What is Security?
Insecurity is a preoccupation throughout the world today—the events of September 11, 2001 and conflicts in North Africa, Congo, Palestine and Afghanistan are symbols of insecurity that have shaken and destroyed lives. Governments and people struggle to respond to conflicts and emergencies, to recover some measure of security. But what is security and how can it be achieved?—by military force, by acquiring wealth, by building fences (real and legal) to keep terrorists out?
There is a Biblical vision of security that concerns every area of life. Jesus came "that they may have life, and have it abundantly" (John 10:10). This promise recalls the ancient Biblical vision of shalom: a condition of flourishing; of wholeness, justice and peace; of right relations between God and people, and among people. The Psalmist explains that the promise of shalom and abundant life begins with God's act of creation:
The Lord is faithful to all his promises and loving toward all he has made.
The Lord upholds all those who fall and lifts all who are bowed down.
The eyes of all look to you, and you give them their food at the proper time.
You open your hand and satisfy the desires of every living thing.
The Lord is righteous in all his ways and loving toward all he has made
Psalm 145: 13(b)-17
Human Security is a framework for thinking about security that puts people at the centre of security policy and planning. It emphasizes the social, political, and economic conditions necessary to foster stable environments in which people can thrive.
Insecurity is not necessarily experienced as violence or the threat of violence. In fact, people around the world experience insecurity primarily as limited or lack of access to life's basic necessities (e.g. food, water, shelter), lack of education, insufficient or unstable income, social and political exclusion and denial of rights.
This means that improving security requires more than improved policing or increased military strength. Certainly, policing and military protection are sometimes necessary to ensure security, but a human security framework places them within the broader context of conditions that promote human health and well-being, and make for just peace.
Human Security and "Our Mission"
As co-heirs and co-labourers with Christ, as his hands and feet on earth, we are called to seek out his promise of abundant life for the world. The hope of abundant life is reflected in a common vision for human security: freedom from want, freedom from fear—these are the basic conditions that make human flourishing possible. This human security vision is pursued by development, humanitarian and advocacy organizations all over the world—groups as diverse as the United Nations, the Chrisitian Reformed World Relief Committee, the Canadian Foodgrains Bank, and KAIROS: Canadian Ecumenical Justice Initiatives all pursue a human security agenda in one way or another. So too, our mission to pursue God's justice and peace in every area of life can include actions in support of human security and abundant life.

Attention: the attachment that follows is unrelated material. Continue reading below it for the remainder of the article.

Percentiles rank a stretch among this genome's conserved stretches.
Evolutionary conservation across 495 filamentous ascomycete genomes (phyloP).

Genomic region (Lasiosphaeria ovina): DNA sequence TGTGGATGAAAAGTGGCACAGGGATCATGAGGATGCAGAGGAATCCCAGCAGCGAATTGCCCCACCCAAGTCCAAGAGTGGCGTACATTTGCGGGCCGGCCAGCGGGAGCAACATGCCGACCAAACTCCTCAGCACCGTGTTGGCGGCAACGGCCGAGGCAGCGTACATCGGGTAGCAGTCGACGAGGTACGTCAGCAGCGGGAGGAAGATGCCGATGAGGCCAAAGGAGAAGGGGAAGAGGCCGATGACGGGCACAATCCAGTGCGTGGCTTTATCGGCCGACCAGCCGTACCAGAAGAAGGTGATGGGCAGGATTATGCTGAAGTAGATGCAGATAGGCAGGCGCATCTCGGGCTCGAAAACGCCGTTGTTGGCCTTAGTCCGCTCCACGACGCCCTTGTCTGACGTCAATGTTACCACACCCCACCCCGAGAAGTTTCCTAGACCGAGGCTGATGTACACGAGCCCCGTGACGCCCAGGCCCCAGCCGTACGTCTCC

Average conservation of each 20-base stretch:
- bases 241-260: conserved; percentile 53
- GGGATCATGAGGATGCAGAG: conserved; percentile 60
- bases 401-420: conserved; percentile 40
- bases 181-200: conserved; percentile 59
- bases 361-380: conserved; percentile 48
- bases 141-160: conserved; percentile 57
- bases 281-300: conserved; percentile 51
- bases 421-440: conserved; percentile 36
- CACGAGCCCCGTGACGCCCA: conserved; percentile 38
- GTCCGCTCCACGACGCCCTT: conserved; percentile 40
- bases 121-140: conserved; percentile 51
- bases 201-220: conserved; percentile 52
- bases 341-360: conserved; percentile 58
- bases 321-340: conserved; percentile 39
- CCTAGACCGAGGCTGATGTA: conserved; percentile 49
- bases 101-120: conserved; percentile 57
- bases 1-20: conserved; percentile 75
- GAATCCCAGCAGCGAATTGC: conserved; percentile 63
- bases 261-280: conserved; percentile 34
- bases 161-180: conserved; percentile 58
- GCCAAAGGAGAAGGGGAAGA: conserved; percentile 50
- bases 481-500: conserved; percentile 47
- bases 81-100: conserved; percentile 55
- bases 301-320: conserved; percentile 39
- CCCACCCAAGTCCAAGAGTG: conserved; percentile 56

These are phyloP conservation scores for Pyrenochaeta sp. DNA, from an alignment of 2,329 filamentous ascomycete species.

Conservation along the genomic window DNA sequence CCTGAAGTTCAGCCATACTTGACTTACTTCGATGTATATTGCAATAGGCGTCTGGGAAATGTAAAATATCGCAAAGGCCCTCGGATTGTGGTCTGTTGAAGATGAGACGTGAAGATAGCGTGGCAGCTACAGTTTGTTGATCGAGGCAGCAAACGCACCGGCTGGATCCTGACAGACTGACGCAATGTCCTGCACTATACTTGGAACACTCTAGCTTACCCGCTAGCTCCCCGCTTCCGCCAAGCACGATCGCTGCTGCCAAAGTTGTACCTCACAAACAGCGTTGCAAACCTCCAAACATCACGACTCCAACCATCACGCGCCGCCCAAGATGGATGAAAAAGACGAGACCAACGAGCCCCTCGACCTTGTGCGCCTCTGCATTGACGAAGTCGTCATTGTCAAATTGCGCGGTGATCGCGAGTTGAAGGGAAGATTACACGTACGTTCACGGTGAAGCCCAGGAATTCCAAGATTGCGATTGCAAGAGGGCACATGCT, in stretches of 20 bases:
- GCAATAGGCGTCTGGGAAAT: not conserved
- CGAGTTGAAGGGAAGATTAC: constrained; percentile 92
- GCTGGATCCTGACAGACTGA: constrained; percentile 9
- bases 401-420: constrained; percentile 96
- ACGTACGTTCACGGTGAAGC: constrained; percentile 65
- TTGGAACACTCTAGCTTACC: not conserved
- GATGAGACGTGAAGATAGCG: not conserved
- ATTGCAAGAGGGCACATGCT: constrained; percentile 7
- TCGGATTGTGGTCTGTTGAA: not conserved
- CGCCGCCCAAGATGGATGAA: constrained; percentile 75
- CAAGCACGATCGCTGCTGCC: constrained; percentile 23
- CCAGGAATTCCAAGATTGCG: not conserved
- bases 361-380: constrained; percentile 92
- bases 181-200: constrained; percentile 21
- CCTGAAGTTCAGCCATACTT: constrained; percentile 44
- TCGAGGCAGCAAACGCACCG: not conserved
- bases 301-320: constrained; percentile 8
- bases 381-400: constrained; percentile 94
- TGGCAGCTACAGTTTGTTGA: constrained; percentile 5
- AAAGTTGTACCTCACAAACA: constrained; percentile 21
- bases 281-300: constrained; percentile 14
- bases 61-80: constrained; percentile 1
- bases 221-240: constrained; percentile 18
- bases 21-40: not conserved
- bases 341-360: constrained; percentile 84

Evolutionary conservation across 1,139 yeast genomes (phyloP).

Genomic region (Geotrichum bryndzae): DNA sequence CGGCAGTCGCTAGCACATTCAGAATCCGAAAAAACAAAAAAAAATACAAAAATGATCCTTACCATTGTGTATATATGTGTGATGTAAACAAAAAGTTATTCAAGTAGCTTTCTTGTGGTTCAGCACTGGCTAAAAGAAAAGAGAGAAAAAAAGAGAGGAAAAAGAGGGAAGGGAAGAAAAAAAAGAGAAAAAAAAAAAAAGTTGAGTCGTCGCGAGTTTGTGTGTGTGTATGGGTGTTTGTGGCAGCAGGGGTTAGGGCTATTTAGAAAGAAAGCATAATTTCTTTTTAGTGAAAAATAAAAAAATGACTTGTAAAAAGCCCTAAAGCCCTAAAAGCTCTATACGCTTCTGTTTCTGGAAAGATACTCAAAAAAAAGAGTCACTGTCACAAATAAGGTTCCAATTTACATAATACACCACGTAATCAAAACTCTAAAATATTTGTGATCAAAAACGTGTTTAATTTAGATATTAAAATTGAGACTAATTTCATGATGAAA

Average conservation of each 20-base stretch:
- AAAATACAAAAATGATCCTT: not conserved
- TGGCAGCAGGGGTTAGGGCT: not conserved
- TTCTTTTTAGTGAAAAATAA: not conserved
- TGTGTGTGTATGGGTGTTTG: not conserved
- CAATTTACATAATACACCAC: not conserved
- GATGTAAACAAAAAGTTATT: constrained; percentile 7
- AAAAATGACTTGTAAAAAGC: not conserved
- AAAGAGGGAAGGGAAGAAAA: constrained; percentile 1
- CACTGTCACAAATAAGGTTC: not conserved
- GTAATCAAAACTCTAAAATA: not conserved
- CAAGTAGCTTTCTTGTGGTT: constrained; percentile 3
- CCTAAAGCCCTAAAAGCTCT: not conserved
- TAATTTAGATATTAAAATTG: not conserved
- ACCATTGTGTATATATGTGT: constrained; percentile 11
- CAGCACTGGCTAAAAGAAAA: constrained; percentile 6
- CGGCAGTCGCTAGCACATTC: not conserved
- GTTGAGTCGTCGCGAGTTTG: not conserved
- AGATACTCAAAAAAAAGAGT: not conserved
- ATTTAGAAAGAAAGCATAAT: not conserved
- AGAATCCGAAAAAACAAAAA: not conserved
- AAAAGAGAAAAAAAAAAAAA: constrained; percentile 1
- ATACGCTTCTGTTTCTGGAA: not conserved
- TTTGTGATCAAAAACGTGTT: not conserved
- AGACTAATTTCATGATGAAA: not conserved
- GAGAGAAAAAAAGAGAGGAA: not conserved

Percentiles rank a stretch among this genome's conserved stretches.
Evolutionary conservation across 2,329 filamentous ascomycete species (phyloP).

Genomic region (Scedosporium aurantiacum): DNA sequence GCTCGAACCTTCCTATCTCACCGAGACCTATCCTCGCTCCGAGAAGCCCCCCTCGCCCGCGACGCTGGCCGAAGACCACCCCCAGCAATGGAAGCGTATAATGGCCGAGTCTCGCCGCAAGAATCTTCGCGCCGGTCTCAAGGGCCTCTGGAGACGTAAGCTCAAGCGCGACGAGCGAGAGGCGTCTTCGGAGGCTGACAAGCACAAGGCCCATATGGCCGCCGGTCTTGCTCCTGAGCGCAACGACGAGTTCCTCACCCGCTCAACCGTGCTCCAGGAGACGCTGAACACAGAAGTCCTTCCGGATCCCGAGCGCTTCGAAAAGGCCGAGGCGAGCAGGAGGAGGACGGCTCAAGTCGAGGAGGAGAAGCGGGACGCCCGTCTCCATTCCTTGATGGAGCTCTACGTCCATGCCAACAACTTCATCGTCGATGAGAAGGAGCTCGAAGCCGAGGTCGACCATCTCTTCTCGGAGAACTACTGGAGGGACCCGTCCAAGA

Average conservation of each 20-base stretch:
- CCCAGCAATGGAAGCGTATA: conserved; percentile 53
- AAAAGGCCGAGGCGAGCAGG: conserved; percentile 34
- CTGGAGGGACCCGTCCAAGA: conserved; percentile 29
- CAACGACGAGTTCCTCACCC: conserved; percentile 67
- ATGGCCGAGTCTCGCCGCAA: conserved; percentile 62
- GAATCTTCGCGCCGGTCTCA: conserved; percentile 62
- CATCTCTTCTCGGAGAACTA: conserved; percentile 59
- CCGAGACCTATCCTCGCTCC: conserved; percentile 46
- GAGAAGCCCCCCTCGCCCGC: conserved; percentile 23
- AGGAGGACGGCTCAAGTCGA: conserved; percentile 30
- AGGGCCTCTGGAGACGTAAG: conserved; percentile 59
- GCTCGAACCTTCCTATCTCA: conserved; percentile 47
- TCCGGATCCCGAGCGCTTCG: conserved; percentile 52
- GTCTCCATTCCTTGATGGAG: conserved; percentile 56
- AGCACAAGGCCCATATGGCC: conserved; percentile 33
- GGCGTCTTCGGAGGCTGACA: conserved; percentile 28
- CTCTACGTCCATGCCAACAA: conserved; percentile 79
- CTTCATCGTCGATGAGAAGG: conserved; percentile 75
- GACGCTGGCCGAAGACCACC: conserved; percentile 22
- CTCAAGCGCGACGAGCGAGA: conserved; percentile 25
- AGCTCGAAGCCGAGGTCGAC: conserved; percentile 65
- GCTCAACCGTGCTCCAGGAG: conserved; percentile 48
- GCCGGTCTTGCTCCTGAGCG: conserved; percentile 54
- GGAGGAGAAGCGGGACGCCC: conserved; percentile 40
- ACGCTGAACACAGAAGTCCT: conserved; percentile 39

The Centre for Public Dialogue's peacebuilding work is based in a human security perspective. We continue to advocate for greater attention to and support for Afghan-led community-level reconciliation and local governance initiatives, and for strengthened international diplomatic efforts to end the war. Causes of the current war are complex; balancing military efforts with economic development and political inclusion will promote human security and sustainable peace.
The 5 D's
Project Ploughshares, one of our ecumenical partners, describes a comprehensive approach to human security using 5 'D's:
- Democracy and good governance: Governments are God's servants for doing justice and ensuring the good of all people under their care. When they fail at this task, people are vulnerable and insecure. Institutions that support political participation, are accountable, uphold the rule of law and respect human rights are integral to human security. Good governance and stable states are necessary for international peace and security.
- Development: Lack of development is a key source of insecurity. People living in conditions of political and economic underdevelopment experience social, political, and economic instability as insecurity in their homes and communities. States with low human development are much more prone to violent conflict than states with high human development.
- Disarmament: When weapons of all sizes - from small arms such as handguns and AK-47s, to tanks, bombs, and nuclear warheads - are readily available or stockpiled, political conflicts can transform into armed conflicts more quickly and easily. Disarmament is necessary for building sustainable peace in post-conflict situations, and for preventing escalation of political conflicts.
- Diplomacy: Diplomacy promotes the peaceful resolution of conflicts, whether between persons, communities, or states; it is also the most cost-effective way to prevent and end conflicts. Diplomacy can advance good governance, development, and disarmament objectives.
- Defence: Sometimes it is necessary and justified to use military force, but only as a last resort, and only to restore a just and peaceful public order. Ever-greater military capacity will not in itself ensure security; military force must operate within a context that also builds the social, political, and economic conditions that make for sustainable peace with justice.